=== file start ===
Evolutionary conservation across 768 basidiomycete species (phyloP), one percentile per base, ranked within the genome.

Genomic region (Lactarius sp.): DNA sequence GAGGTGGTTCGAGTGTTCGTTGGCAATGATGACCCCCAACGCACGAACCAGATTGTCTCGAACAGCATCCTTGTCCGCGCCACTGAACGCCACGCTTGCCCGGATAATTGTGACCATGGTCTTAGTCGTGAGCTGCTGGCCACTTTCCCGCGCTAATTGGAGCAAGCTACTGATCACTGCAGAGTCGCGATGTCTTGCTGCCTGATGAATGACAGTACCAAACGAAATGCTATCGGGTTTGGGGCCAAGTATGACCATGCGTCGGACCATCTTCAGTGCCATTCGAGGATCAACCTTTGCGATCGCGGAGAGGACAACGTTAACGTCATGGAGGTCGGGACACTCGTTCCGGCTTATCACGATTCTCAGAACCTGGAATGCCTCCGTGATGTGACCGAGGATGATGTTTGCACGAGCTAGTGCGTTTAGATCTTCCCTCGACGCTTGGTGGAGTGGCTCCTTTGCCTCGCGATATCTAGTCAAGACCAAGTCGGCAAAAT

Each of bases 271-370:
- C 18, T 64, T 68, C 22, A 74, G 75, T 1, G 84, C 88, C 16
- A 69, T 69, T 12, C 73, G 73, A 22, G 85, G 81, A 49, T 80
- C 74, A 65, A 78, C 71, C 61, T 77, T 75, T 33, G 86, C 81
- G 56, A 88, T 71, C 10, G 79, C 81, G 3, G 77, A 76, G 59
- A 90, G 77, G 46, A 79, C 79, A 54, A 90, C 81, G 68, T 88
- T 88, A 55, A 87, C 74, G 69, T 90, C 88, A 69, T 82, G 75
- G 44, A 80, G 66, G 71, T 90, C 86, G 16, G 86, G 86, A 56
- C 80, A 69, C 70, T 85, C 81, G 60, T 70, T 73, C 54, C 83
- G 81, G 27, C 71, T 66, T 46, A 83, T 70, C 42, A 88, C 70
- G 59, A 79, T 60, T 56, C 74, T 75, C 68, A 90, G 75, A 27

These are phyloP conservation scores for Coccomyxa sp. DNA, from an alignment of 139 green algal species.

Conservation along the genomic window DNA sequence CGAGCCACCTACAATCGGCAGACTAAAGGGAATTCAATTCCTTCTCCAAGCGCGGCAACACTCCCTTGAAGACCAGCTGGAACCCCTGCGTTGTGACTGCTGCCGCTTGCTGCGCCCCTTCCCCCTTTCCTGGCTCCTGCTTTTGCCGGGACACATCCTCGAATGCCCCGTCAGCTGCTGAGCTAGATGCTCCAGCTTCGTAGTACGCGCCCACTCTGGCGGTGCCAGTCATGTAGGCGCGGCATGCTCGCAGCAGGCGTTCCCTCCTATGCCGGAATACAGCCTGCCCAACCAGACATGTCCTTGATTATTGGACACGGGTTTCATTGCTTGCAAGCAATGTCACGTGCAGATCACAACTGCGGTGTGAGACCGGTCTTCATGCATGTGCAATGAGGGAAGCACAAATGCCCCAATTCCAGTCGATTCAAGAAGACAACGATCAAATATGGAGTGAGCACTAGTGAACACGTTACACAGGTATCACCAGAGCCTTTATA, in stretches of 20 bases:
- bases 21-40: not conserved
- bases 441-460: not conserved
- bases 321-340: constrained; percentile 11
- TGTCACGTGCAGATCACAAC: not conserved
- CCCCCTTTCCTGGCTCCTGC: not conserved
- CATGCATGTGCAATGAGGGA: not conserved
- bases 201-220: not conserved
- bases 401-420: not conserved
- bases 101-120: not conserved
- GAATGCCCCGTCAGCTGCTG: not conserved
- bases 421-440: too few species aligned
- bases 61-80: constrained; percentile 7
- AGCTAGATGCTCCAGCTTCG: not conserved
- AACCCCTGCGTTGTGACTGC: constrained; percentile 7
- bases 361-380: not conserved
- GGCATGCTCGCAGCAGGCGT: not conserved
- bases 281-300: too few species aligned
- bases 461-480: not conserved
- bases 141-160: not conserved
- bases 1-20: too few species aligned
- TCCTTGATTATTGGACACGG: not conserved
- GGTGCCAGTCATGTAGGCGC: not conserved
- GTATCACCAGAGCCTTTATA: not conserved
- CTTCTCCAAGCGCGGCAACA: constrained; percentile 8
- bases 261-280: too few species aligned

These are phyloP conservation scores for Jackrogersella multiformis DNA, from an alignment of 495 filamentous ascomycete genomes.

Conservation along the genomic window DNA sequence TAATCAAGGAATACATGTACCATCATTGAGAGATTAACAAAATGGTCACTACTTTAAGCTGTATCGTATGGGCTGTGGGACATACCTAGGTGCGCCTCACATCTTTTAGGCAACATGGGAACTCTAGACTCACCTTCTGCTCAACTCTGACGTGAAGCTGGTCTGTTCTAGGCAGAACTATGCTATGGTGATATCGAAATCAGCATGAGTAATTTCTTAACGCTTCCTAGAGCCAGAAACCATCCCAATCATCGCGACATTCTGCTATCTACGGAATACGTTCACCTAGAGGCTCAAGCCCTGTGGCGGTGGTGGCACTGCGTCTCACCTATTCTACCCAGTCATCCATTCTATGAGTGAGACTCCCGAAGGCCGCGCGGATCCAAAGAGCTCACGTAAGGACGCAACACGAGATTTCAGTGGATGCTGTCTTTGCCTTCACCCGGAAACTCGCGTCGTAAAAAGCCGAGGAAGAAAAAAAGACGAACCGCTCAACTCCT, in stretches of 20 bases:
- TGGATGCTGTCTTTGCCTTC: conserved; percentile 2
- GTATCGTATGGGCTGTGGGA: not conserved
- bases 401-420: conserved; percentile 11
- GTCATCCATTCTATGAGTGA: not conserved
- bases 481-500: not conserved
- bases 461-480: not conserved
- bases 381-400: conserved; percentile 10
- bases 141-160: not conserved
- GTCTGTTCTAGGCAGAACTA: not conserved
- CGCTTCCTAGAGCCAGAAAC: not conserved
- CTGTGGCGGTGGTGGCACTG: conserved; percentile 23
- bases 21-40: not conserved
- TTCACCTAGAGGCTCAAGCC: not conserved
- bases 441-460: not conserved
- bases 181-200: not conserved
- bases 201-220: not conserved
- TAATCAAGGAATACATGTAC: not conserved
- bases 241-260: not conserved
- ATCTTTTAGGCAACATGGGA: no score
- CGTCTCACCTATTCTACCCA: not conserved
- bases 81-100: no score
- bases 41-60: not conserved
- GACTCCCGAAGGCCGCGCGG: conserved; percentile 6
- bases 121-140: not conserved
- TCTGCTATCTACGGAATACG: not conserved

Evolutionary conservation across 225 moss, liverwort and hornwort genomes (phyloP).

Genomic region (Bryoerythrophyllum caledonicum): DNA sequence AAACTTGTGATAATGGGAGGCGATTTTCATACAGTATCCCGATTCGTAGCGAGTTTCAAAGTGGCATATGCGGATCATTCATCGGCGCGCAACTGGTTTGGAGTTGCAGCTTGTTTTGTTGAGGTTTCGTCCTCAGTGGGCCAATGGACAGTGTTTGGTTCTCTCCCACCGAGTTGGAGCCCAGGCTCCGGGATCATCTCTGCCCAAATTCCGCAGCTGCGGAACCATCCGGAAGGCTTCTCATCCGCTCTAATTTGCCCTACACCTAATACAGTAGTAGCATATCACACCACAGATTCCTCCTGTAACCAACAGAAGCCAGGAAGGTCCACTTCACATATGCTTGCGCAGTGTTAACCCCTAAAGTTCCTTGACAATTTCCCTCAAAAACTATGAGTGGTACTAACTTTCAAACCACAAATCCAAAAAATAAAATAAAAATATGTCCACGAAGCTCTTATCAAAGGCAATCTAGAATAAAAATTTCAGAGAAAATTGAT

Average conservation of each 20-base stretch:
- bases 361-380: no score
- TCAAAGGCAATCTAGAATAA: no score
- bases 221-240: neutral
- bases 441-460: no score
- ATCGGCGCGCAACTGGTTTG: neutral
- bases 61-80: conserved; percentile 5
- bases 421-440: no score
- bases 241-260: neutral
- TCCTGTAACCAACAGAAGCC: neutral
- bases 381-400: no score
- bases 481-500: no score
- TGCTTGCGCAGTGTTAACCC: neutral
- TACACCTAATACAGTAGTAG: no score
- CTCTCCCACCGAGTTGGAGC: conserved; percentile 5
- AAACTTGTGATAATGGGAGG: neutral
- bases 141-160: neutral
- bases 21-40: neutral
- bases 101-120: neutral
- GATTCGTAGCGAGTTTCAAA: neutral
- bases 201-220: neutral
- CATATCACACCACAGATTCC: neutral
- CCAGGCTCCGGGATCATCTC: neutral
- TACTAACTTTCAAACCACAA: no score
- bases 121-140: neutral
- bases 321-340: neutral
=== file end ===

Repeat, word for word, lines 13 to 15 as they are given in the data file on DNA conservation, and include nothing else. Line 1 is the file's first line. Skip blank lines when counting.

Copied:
- G 59, A 79, T 60, T 56, C 74, T 75, C 68, A 90, G 75, A 27

These are phyloP conservation scores for Coccomyxa sp. DNA, from an alignment of 139 green algal species.

Conservation along the genomic window DNA sequence CGAGCCACCTACAATCGGCAGACTAAAGGGAATTCAATTCCTTCTCCAAGCGCGGCAACACTCCCTTGAAGACCAGCTGGAACCCCTGCGTTGTGACTGCTGCCGCTTGCTGCGCCCCTTCCCCCTTTCCTGGCTCCTGCTTTTGCCGGGACACATCCTCGAATGCCCCGTCAGCTGCTGAGCTAGATGCTCCAGCTTCGTAGTACGCGCCCACTCTGGCGGTGCCAGTCATGTAGGCGCGGCATGCTCGCAGCAGGCGTTCCCTCCTATGCCGGAATACAGCCTGCCCAACCAGACATGTCCTTGATTATTGGACACGGGTTTCATTGCTTGCAAGCAATGTCACGTGCAGATCACAACTGCGGTGTGAGACCGGTCTTCATGCATGTGCAATGAGGGAAGCACAAATGCCCCAATTCCAGTCGATTCAAGAAGACAACGATCAAATATGGAGTGAGCACTAGTGAACACGTTACACAGGTATCACCAGAGCCTTTATA, in stretches of 20 bases: